In January 2013 Rathi was once again headhunted by a Dubai property firm, this time Meraas Holding. He says the state of the company’s IT was similar to that of DAMAC at the time of his arrival, “There was no wireless Internet, and everything that was in place was at least five years old,” he says. “Nothing had been replaced since the downturn, so everything needed refreshing. There was also a need to overhaul a lot of aspects of the data centre, which I saw as a great opportunity.” Rathi set about implementing new modules in Oracle ERP, including recruitment portal, advance procurement and contract to pay cycle. On the infrastructure front data centre migration, video conferencing and wireless solutions were implemented.
Rathi says the company’s influx of high profile developments is currently beginning to necessitate a range of upgrades to the company’s IT. Dubai-based projects that are currently on the horizon include Blue Water Island, which is set to feature the world’s tallest ferris wheel, Pearl Island, and the ‘La Mer’ complex. “We’re currently looking at process automation in a range of aspects, including governance, audit and consolidation,” Rathi says. “As Meraas expands we need to expand with it.”
In an age where IT plays an increasingly important role in affecting an organisation’s bottom line, Rathi is clear on how CIOs should liaise with senior business figures. “Before starting a project, it’s important to hold meetings and give presentations to board members and senior stakeholders,” Rathi says. “IT’s ‘alignment’ to the business is a buzzword. What good is it to ask ‘what are your requirements, what are your pain points?’ when they themselves won’t know how exactly they can get the best out of processes and automation?”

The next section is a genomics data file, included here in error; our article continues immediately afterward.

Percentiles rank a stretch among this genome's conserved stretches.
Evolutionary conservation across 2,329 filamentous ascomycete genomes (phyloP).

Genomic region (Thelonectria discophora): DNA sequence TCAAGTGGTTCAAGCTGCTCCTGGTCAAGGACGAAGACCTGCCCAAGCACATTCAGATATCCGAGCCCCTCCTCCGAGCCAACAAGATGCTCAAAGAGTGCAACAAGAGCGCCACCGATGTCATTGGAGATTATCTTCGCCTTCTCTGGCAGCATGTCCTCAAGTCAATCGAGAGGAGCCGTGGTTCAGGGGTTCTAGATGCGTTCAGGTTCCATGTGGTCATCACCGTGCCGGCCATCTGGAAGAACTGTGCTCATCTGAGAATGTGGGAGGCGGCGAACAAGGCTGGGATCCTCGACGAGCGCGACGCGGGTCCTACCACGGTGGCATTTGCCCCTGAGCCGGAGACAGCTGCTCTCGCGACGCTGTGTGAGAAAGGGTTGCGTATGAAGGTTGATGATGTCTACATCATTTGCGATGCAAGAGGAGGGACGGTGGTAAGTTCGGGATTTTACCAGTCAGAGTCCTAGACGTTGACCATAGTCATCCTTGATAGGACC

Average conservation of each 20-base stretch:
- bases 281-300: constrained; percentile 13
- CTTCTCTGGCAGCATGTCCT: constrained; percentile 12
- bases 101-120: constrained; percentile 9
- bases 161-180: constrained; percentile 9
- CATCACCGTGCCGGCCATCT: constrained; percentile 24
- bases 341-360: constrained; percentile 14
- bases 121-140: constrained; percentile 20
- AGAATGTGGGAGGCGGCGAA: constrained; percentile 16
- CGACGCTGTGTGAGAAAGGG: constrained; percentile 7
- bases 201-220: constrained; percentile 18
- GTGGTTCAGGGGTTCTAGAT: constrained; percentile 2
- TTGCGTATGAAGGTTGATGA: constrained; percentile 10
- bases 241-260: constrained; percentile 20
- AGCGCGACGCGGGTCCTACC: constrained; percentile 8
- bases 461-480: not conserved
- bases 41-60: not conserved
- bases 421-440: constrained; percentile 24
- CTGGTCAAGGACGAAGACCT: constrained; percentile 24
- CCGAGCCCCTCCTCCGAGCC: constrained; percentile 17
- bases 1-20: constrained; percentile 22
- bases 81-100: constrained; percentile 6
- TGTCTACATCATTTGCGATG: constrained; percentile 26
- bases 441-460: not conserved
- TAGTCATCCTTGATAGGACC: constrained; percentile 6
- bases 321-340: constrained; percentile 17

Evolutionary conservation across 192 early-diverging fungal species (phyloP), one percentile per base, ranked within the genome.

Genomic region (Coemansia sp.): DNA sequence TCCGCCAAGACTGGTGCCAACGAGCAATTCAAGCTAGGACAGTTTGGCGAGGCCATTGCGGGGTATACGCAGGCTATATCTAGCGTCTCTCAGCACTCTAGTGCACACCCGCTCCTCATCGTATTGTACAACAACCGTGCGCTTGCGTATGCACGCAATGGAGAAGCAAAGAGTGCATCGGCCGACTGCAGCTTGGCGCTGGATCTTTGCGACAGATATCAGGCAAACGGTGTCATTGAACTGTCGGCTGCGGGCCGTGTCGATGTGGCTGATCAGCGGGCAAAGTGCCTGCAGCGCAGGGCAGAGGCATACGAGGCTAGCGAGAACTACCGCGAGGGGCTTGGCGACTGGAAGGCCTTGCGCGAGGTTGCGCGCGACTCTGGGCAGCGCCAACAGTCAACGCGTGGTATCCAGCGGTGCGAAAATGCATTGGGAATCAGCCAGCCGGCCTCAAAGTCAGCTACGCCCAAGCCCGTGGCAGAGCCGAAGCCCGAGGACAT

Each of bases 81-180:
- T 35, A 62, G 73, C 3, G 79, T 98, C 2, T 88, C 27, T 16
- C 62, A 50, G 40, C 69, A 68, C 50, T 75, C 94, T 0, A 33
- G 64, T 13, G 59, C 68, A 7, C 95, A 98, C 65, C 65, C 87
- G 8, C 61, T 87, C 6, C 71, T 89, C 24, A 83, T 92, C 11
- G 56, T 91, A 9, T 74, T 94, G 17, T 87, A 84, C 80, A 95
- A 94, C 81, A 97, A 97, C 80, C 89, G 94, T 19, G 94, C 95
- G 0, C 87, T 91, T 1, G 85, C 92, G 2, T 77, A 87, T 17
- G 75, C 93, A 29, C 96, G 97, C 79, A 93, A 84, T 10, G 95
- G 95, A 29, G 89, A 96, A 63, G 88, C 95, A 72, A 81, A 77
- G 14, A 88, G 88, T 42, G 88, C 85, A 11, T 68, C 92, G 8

He goes on to describe how he believes it is best to deal with his peers in order to get them onside. “It’s crucial to convince them before anything starts, to gain their interest for what you’re proposing. Once they are interested they will chase you because they feel that they need what you’ve offered. You need to make them think they are in control of the project by saying it is theirs, and that the IT team is merely the custodian of it. Give the focus to the business; propose what you think would be good for them and let them decide what they want.
“I would say that IT is helping the improvement of business, but is not ‘driving’ it as some people would have you believe. We have to try and assist the business in getting better value, making things faster and more cost-efficient,” he says.
Rathi says he draws most of his pride and enjoyment from the hurdles he has had to overcome at work, “Everywhere I’ve worked, the challenging things are always those that I’ve enjoyed the most,” he says. “If there was nothing challenging in a job, I’d get bored very quickly. Every job has given me strength and helped me to raise the bar in terms of my own performance. I’m still looking for a high point in my career; I have an urge to do more.”
Rathi names Infosys Co-Found N. R. Narayana Murthy as his inspiration. “Murthy came from a humble background and continues to live a humble life,” he says. “He’s always been motivated to elevate his organisation to higher heights, and that’s what I aspire to do. Every year I look where I can improve what’s on offer, and if I’m unable to do that, then I feel I have no option but to move on.”